Here are some of the more commons expressions that are formed with take.

Take a Photo

pexels-photo-786801.jpeg
Say “Cheese!

Nowadays, everyone has a camera, and people are taking more photos than ever. Use TAKE for phones, cameras, and recordings.

  • take a photo, take a picture
  • take a screenshot
  • take a selfie (but not too many)

 

Take a Shower

Use TAKE for showers and baths.
I’m going to take a shower, but stay in the bathroom.

Use TAKE for a shower or a bath, everyday.

  • After working all day, it’s good to take a nice, hot shower to relax.
  • Do most kids love taking baths?

Take a Trip

TAKE is used for trips, vacations, and tours.
Would you like to take a trip to this beach?

Use TAKE for many kinds of travel and getaways.

  • take a vacation
  • take a trip
  • take a cruise
  • take a tour of the city

 

Take a Taxi

TAKE is used for modes of transportation.
It would be fun to take a road trip in this mini bus.

For modes of transportation, use TAKE to show how you get somewhere.

  • Take a taxi, take an Uber
  • Take the train, the subway, the trolley, the bus, a flight
  • Take a walk, a hike, a swim
  • Take the elevator, take the stairs

 

Take a Nap

Cat takes a nap in a bowl.
Cats take naps wherever they want!

If you get tired from all that moving around, use TAKE for naps and rest, but not sleep.

  • Take a nap
  • Take a rest
  • Take a break
  • Take five (Take five minutes to rest)

 

Take Medicine

TAKE is used for medicine, vitamins, and drugs.
Take two tablets and call me in the morning.

Unfortunately, we can’t always be healthy. When we get sick, TAKING medicine can make us feel better.

  • Take two aspirin
  • Take pills, tablets, painkillers
  • Take antibiotics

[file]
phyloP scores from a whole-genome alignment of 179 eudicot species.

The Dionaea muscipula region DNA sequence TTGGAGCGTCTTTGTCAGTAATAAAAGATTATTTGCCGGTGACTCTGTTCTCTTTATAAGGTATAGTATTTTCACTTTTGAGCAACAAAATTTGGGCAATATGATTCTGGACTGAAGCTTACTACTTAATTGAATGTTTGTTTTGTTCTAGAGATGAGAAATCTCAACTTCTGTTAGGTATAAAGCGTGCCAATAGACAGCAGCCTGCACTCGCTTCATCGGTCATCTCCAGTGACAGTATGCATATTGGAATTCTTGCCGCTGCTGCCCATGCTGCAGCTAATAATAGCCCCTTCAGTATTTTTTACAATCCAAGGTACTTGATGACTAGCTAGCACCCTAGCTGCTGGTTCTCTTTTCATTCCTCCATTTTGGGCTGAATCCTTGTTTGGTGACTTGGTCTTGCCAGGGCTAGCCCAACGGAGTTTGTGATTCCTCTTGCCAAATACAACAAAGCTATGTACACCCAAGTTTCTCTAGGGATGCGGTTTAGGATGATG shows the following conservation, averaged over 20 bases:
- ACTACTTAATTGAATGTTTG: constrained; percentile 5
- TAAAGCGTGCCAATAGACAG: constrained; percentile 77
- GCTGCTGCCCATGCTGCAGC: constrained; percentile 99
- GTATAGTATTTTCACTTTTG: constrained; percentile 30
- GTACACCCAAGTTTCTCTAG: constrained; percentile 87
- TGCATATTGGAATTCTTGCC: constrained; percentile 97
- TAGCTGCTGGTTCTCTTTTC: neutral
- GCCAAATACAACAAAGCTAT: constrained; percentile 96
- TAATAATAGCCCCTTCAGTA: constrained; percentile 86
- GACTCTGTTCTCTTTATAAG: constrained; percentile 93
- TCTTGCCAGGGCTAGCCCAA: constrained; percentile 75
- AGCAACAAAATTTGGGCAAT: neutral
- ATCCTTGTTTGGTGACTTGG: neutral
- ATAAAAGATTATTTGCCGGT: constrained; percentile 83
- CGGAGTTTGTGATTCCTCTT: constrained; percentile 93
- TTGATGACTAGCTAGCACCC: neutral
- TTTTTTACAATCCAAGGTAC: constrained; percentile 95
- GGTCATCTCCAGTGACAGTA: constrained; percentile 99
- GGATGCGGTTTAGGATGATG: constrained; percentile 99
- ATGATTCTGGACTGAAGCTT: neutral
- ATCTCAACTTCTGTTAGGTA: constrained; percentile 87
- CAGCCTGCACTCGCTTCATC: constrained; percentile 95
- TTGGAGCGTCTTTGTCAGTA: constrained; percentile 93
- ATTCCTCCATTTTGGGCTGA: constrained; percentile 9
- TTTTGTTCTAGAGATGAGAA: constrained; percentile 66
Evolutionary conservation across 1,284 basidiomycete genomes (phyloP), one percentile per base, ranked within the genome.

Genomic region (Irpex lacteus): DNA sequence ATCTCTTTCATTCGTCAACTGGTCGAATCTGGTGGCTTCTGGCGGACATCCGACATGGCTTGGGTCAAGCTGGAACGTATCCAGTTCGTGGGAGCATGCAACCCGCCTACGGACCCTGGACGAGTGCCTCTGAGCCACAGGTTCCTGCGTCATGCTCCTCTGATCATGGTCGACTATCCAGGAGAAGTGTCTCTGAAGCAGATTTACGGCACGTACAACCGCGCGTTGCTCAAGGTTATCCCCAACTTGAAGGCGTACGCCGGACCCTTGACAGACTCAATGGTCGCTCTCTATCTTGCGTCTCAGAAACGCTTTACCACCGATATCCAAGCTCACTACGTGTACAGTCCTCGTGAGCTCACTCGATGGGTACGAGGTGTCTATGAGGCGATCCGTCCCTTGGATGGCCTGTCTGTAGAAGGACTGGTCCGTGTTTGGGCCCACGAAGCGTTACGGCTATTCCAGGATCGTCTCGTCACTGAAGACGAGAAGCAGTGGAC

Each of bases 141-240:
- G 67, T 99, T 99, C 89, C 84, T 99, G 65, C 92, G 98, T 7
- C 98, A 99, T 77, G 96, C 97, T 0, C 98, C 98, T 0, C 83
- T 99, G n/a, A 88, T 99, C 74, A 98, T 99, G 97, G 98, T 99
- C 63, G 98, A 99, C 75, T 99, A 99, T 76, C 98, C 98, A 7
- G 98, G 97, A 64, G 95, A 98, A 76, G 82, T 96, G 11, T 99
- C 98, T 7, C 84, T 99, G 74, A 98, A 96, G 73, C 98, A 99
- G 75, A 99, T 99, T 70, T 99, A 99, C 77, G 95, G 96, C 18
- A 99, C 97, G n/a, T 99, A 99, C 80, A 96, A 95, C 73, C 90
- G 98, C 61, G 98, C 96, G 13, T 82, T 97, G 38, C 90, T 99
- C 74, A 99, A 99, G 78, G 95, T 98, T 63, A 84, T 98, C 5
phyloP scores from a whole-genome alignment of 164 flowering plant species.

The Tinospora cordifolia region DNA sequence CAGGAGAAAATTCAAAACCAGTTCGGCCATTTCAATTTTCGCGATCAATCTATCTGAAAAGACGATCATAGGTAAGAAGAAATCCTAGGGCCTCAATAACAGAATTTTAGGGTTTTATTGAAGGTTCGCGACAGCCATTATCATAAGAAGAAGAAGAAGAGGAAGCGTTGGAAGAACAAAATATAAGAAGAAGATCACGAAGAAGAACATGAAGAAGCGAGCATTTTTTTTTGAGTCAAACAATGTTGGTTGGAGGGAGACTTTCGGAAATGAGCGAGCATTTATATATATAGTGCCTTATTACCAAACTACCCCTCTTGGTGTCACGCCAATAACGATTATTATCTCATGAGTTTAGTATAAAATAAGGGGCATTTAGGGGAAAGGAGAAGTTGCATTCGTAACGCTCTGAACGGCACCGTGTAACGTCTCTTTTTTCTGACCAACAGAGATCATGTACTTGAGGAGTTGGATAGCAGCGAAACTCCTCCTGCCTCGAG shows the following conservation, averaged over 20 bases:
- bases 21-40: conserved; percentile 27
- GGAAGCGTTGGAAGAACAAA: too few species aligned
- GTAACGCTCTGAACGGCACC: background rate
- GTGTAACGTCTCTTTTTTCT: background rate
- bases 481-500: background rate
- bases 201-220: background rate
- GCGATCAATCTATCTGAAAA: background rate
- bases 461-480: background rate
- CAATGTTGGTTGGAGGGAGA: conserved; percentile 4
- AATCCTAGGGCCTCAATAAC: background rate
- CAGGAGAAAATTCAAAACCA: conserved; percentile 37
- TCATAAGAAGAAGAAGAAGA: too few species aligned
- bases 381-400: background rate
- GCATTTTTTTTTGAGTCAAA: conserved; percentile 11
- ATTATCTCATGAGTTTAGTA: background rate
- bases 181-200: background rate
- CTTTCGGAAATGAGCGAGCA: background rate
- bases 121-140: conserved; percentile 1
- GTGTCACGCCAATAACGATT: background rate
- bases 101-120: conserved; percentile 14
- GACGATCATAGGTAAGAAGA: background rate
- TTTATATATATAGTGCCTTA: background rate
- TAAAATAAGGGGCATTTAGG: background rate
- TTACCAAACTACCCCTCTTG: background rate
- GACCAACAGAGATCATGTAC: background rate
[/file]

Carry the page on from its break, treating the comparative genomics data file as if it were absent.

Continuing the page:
• Take vitamins
  • Take drugs (Please, don’t.)

Take Time

Use TAKE with time expressions to talk about the duration of an activity.
It always takes longer to cook when you’re hungry.

Use TAKE with these time expressions to show how much time you need to do something, or to give yourself more time.

  • Learning a language takes a long time.
  • It takes three hours to drive to L.A.
  • We should all take the time to enjoy life.
  • Take your time on the test so you don’t make any mistakes.

Take a Test

Take time to study before you take a test!
Take your time when you take a test.

Speaking of tests, use TAKE for all kinds of evaluations and classes.

  • Take a test
  • Take a quiz
  • Take an exam
  • Take a survey
  • Take an English class, take lessons

A visual chart to show expressions that use the verb take in english

TAKE(S) / TOOK / TAKEN

Speaking practice

Read these conversation questions using good sentence stress and rhythm. To learn more about sentence stress, click here.

  1. How many pictures do you take every day?
  2. Do you take photos with a camera or with your phone?
  3. Do you takeshower in the morning or at night?
  4. When are you going to take your next trip?
  5. Would you prefer to takevacation with your friends or your familyWhy?
  6. How many times have you taken an Uber?
  7. Do you feel better after taking nap, or do you still feel tired?
  8. Do you take vitamins every day?
  9. How long does it take you to get to work? Do you take your car or the train?
  10. If you tookmath test, do you think you would pass?

If you can remember and use a few of these expressions with TAKE, you’re well on your way to becoming more fluent.

I hope this blog was useful to you all. Take care!